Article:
Greyhound export plan shelved

 

The Irish Greyhound Board has shelved plans to export Irish greyhounds to China after the Department of Agriculture refused to approve the proposal.

The decision was welcomed by animal rights groups which had raised concerns about China's poor animal welfare record.

Minister of State at the Department of Agriculture Shane McEntee said he met the Irish Greyhound Board yesterday and "made it clear" that he was "not in a position to approve the project as presented".

It was agreed that the board would "modify its proposal" to exclude the export of greyhounds from Ireland, Mr McEntee told the Dáil late yesterday.

The proposal was blocked despite assurances given by the board that it would own and care for any Irish greyhounds exported to China "within a strong welfare framework".

The board is to continue to explore the possibility of helping to manage Chinese greyhound stadiums. It previously held talks with Beijing authorities about establishing a multi-million-euro greyhound franchise in China.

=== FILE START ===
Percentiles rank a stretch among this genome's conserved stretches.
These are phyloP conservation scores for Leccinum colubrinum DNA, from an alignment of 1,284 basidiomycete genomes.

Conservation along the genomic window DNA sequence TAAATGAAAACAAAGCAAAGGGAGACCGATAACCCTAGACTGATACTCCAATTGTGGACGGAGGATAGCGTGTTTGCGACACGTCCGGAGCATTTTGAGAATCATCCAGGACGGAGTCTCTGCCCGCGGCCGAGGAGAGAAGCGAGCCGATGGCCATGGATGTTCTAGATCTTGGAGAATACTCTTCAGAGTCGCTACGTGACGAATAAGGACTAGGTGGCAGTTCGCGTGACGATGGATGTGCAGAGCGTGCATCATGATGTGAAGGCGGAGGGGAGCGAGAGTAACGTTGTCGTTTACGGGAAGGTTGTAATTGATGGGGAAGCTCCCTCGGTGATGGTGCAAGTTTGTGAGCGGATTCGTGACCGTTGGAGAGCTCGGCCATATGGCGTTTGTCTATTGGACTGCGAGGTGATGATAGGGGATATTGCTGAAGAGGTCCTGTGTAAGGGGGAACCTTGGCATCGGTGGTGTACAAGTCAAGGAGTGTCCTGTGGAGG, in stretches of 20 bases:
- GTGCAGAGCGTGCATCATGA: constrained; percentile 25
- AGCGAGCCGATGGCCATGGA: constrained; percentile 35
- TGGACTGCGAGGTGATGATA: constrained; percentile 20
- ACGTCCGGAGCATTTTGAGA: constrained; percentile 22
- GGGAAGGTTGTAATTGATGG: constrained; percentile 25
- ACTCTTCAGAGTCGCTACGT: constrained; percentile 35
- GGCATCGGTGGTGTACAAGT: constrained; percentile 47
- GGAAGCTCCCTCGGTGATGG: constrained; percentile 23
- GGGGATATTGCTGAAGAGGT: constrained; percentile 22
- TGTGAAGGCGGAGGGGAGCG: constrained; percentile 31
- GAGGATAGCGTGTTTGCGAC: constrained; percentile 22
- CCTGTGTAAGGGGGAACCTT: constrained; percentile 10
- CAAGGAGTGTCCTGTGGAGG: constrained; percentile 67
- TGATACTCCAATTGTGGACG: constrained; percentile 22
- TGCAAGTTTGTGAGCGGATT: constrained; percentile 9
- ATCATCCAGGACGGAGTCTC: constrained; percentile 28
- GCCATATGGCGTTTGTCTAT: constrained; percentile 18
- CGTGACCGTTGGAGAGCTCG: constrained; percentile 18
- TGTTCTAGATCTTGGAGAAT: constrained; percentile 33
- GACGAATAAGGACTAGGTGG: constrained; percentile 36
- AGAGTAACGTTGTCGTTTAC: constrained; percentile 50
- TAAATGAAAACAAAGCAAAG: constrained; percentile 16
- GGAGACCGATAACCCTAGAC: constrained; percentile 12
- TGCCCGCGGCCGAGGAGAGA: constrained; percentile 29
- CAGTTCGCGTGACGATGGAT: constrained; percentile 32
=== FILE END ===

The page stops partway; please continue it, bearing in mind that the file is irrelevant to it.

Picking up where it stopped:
Chief executive of the Irish Greyhound Board, Adrian Neilan, said it was a "joint decision reached by all parties" and the board was "very comfortable with this decision".

It is still a "great business opportunity" and the change allows the board to focus on the portion of the project that "requires our expertise in the design, build and subsequent long-term management of brand new stadia in China," he said.

Irish charity Dogs Trust was "delighted" that greyhounds would not leave Irish shores for China.

However, Dogs Trust executive director Mark Beazley questioned the board's involvement in the development of greyhound racing in China and the wider welfare implications. Mr Beazley said he would like details of the board's welfare plans for China.

Greyhound Action Ireland said the public pressure from within Ireland and internationally had "diverted this cruel development".